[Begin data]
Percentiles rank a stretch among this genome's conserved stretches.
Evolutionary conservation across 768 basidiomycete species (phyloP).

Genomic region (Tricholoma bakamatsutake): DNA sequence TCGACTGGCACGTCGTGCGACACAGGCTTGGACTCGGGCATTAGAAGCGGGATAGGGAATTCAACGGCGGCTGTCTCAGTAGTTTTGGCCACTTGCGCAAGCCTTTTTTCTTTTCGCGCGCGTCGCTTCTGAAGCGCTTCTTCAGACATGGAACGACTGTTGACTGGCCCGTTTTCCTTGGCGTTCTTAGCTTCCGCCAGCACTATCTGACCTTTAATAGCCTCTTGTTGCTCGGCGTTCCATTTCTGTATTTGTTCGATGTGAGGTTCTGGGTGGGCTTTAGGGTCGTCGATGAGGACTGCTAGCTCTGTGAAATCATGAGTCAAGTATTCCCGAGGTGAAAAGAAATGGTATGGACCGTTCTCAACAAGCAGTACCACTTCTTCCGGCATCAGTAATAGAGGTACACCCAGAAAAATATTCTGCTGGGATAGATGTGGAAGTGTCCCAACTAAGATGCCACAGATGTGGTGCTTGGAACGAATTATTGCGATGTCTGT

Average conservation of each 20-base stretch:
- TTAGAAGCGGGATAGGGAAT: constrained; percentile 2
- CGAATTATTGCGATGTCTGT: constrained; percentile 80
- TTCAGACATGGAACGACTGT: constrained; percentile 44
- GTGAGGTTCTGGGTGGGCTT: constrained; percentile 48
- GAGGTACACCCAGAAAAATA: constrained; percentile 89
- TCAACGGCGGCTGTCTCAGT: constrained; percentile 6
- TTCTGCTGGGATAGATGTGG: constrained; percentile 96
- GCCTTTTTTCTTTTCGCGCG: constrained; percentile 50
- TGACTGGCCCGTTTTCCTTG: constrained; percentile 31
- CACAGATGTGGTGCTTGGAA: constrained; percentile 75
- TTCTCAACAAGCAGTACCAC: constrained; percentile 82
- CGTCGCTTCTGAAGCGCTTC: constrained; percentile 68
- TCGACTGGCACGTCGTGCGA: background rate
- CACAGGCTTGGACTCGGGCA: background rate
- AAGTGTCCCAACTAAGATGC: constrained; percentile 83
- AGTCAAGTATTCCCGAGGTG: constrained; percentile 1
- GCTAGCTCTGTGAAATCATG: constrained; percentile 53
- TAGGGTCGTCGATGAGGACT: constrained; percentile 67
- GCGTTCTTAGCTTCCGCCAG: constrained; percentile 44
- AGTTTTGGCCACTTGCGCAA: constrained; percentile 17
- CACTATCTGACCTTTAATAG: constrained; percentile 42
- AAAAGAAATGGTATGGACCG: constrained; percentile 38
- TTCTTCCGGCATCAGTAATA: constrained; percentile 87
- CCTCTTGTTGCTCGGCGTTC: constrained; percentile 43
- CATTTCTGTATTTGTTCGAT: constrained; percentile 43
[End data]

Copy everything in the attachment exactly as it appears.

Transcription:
Percentiles rank a stretch among this genome's conserved stretches.
Evolutionary conservation across 768 basidiomycete species (phyloP).

Genomic region (Tricholoma bakamatsutake): DNA sequence TCGACTGGCACGTCGTGCGACACAGGCTTGGACTCGGGCATTAGAAGCGGGATAGGGAATTCAACGGCGGCTGTCTCAGTAGTTTTGGCCACTTGCGCAAGCCTTTTTTCTTTTCGCGCGCGTCGCTTCTGAAGCGCTTCTTCAGACATGGAACGACTGTTGACTGGCCCGTTTTCCTTGGCGTTCTTAGCTTCCGCCAGCACTATCTGACCTTTAATAGCCTCTTGTTGCTCGGCGTTCCATTTCTGTATTTGTTCGATGTGAGGTTCTGGGTGGGCTTTAGGGTCGTCGATGAGGACTGCTAGCTCTGTGAAATCATGAGTCAAGTATTCCCGAGGTGAAAAGAAATGGTATGGACCGTTCTCAACAAGCAGTACCACTTCTTCCGGCATCAGTAATAGAGGTACACCCAGAAAAATATTCTGCTGGGATAGATGTGGAAGTGTCCCAACTAAGATGCCACAGATGTGGTGCTTGGAACGAATTATTGCGATGTCTGT

Average conservation of each 20-base stretch:
- TTAGAAGCGGGATAGGGAAT: constrained; percentile 2
- CGAATTATTGCGATGTCTGT: constrained; percentile 80
- TTCAGACATGGAACGACTGT: constrained; percentile 44
- GTGAGGTTCTGGGTGGGCTT: constrained; percentile 48
- GAGGTACACCCAGAAAAATA: constrained; percentile 89
- TCAACGGCGGCTGTCTCAGT: constrained; percentile 6
- TTCTGCTGGGATAGATGTGG: constrained; percentile 96
- GCCTTTTTTCTTTTCGCGCG: constrained; percentile 50
- TGACTGGCCCGTTTTCCTTG: constrained; percentile 31
- CACAGATGTGGTGCTTGGAA: constrained; percentile 75
- TTCTCAACAAGCAGTACCAC: constrained; percentile 82
- CGTCGCTTCTGAAGCGCTTC: constrained; percentile 68
- TCGACTGGCACGTCGTGCGA: background rate
- CACAGGCTTGGACTCGGGCA: background rate
- AAGTGTCCCAACTAAGATGC: constrained; percentile 83
- AGTCAAGTATTCCCGAGGTG: constrained; percentile 1
- GCTAGCTCTGTGAAATCATG: constrained; percentile 53
- TAGGGTCGTCGATGAGGACT: constrained; percentile 67
- GCGTTCTTAGCTTCCGCCAG: constrained; percentile 44
- AGTTTTGGCCACTTGCGCAA: constrained; percentile 17
- CACTATCTGACCTTTAATAG: constrained; percentile 42
- AAAAGAAATGGTATGGACCG: constrained; percentile 38
- TTCTTCCGGCATCAGTAATA: constrained; percentile 87
- CCTCTTGTTGCTCGGCGTTC: constrained; percentile 43
- CATTTCTGTATTTGTTCGAT: constrained; percentile 43